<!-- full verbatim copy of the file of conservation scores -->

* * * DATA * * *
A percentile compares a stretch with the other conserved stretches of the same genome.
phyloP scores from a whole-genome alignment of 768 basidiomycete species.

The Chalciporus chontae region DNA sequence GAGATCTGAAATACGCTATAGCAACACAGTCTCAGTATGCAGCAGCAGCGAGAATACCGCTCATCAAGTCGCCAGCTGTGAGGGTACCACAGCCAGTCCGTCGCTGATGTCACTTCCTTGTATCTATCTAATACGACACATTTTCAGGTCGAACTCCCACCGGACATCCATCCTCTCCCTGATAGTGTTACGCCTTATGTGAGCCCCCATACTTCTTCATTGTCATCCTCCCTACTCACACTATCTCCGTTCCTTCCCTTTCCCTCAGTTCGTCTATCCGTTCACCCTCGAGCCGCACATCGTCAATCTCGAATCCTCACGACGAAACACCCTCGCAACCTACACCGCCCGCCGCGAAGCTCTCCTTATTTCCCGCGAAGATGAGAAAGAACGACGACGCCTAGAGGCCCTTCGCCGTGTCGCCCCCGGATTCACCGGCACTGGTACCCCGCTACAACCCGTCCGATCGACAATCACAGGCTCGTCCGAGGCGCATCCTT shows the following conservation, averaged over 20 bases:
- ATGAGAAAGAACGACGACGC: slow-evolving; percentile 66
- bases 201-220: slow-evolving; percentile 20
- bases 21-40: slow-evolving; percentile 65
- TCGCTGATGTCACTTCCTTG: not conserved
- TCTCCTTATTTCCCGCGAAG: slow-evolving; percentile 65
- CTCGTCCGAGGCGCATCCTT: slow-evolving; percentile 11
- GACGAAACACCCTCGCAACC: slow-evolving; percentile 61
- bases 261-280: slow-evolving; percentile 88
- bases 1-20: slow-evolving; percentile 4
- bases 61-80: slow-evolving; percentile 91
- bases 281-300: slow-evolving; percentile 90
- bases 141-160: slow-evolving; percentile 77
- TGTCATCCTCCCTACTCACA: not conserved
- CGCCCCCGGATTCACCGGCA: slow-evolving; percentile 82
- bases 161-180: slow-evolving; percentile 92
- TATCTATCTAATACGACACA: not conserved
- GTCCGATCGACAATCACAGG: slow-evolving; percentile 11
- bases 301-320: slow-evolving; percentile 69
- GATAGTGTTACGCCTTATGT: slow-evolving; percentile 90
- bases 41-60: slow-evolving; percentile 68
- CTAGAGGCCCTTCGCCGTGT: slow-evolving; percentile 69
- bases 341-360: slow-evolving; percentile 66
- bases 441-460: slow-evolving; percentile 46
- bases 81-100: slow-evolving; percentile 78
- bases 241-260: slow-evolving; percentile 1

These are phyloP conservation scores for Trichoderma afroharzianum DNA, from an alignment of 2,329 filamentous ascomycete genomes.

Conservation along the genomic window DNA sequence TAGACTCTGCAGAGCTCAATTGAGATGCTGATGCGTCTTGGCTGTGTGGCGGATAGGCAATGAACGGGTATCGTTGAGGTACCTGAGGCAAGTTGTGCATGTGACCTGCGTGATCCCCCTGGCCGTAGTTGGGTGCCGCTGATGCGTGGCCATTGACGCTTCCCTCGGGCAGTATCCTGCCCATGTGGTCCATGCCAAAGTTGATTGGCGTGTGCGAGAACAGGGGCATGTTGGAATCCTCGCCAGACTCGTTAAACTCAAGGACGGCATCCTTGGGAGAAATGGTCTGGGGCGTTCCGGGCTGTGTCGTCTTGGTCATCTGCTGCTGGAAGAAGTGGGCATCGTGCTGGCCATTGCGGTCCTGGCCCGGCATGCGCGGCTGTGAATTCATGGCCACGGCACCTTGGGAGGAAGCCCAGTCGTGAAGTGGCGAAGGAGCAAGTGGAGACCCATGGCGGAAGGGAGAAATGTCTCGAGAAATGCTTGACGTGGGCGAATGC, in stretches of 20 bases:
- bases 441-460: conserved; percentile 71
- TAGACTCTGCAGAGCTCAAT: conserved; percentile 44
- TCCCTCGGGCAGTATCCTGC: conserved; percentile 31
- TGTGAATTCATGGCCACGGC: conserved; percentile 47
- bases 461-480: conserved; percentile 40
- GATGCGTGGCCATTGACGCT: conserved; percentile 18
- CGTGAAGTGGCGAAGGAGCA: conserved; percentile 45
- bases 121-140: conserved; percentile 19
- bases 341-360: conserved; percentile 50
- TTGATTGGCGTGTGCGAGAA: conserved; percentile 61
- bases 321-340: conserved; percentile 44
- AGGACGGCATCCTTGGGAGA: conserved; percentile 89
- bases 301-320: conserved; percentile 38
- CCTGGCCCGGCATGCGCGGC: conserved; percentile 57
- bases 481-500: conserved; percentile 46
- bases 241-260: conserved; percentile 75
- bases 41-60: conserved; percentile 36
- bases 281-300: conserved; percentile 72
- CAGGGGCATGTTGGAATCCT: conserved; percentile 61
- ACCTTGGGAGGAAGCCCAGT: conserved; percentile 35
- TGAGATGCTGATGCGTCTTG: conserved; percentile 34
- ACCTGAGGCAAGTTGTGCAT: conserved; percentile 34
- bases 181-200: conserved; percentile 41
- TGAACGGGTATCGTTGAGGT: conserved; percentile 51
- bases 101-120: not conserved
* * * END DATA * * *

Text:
A percentile compares a stretch with the other conserved stretches of the same genome.
phyloP scores from a whole-genome alignment of 768 basidiomycete species.

The Chalciporus chontae region DNA sequence GAGATCTGAAATACGCTATAGCAACACAGTCTCAGTATGCAGCAGCAGCGAGAATACCGCTCATCAAGTCGCCAGCTGTGAGGGTACCACAGCCAGTCCGTCGCTGATGTCACTTCCTTGTATCTATCTAATACGACACATTTTCAGGTCGAACTCCCACCGGACATCCATCCTCTCCCTGATAGTGTTACGCCTTATGTGAGCCCCCATACTTCTTCATTGTCATCCTCCCTACTCACACTATCTCCGTTCCTTCCCTTTCCCTCAGTTCGTCTATCCGTTCACCCTCGAGCCGCACATCGTCAATCTCGAATCCTCACGACGAAACACCCTCGCAACCTACACCGCCCGCCGCGAAGCTCTCCTTATTTCCCGCGAAGATGAGAAAGAACGACGACGCCTAGAGGCCCTTCGCCGTGTCGCCCCCGGATTCACCGGCACTGGTACCCCGCTACAACCCGTCCGATCGACAATCACAGGCTCGTCCGAGGCGCATCCTT shows the following conservation, averaged over 20 bases:
- ATGAGAAAGAACGACGACGC: slow-evolving; percentile 66
- bases 201-220: slow-evolving; percentile 20
- bases 21-40: slow-evolving; percentile 65
- TCGCTGATGTCACTTCCTTG: not conserved
- TCTCCTTATTTCCCGCGAAG: slow-evolving; percentile 65
- CTCGTCCGAGGCGCATCCTT: slow-evolving; percentile 11
- GACGAAACACCCTCGCAACC: slow-evolving; percentile 61
- bases 261-280: slow-evolving; percentile 88
- bases 1-20: slow-evolving; percentile 4
- bases 61-80: slow-evolving; percentile 91
- bases 281-300: slow-evolving; percentile 90
- bases 141-160: slow-evolving; percentile 77
- TGTCATCCTCCCTACTCACA: not conserved
- CGCCCCCGGATTCACCGGCA: slow-evolving; percentile 82
- bases 161-180: slow-evolving; percentile 92
- TATCTATCTAATACGACACA: not conserved
- GTCCGATCGACAATCACAGG: slow-evolving; percentile 11
- bases 301-320: slow-evolving; percentile 69
- GATAGTGTTACGCCTTATGT: slow-evolving; percentile 90
- bases 41-60: slow-evolving; percentile 68
- CTAGAGGCCCTTCGCCGTGT: slow-evolving; percentile 69
- bases 341-360: slow-evolving; percentile 66
- bases 441-460: slow-evolving; percentile 46
- bases 81-100: slow-evolving; percentile 78
- bases 241-260: slow-evolving; percentile 1

These are phyloP conservation scores for Trichoderma afroharzianum DNA, from an alignment of 2,329 filamentous ascomycete genomes.

Conservation along the genomic window DNA sequence TAGACTCTGCAGAGCTCAATTGAGATGCTGATGCGTCTTGGCTGTGTGGCGGATAGGCAATGAACGGGTATCGTTGAGGTACCTGAGGCAAGTTGTGCATGTGACCTGCGTGATCCCCCTGGCCGTAGTTGGGTGCCGCTGATGCGTGGCCATTGACGCTTCCCTCGGGCAGTATCCTGCCCATGTGGTCCATGCCAAAGTTGATTGGCGTGTGCGAGAACAGGGGCATGTTGGAATCCTCGCCAGACTCGTTAAACTCAAGGACGGCATCCTTGGGAGAAATGGTCTGGGGCGTTCCGGGCTGTGTCGTCTTGGTCATCTGCTGCTGGAAGAAGTGGGCATCGTGCTGGCCATTGCGGTCCTGGCCCGGCATGCGCGGCTGTGAATTCATGGCCACGGCACCTTGGGAGGAAGCCCAGTCGTGAAGTGGCGAAGGAGCAAGTGGAGACCCATGGCGGAAGGGAGAAATGTCTCGAGAAATGCTTGACGTGGGCGAATGC, in stretches of 20 bases:
- bases 441-460: conserved; percentile 71
- TAGACTCTGCAGAGCTCAAT: conserved; percentile 44
- TCCCTCGGGCAGTATCCTGC: conserved; percentile 31
- TGTGAATTCATGGCCACGGC: conserved; percentile 47
- bases 461-480: conserved; percentile 40
- GATGCGTGGCCATTGACGCT: conserved; percentile 18
- CGTGAAGTGGCGAAGGAGCA: conserved; percentile 45
- bases 121-140: conserved; percentile 19
- bases 341-360: conserved; percentile 50
- TTGATTGGCGTGTGCGAGAA: conserved; percentile 61
- bases 321-340: conserved; percentile 44
- AGGACGGCATCCTTGGGAGA: conserved; percentile 89
- bases 301-320: conserved; percentile 38
- CCTGGCCCGGCATGCGCGGC: conserved; percentile 57
- bases 481-500: conserved; percentile 46
- bases 241-260: conserved; percentile 75
- bases 41-60: conserved; percentile 36
- bases 281-300: conserved; percentile 72
- CAGGGGCATGTTGGAATCCT: conserved; percentile 61
- ACCTTGGGAGGAAGCCCAGT: conserved; percentile 35
- TGAGATGCTGATGCGTCTTG: conserved; percentile 34
- ACCTGAGGCAAGTTGTGCAT: conserved; percentile 34
- bases 181-200: conserved; percentile 41
- TGAACGGGTATCGTTGAGGT: conserved; percentile 51
- bases 101-120: not conserved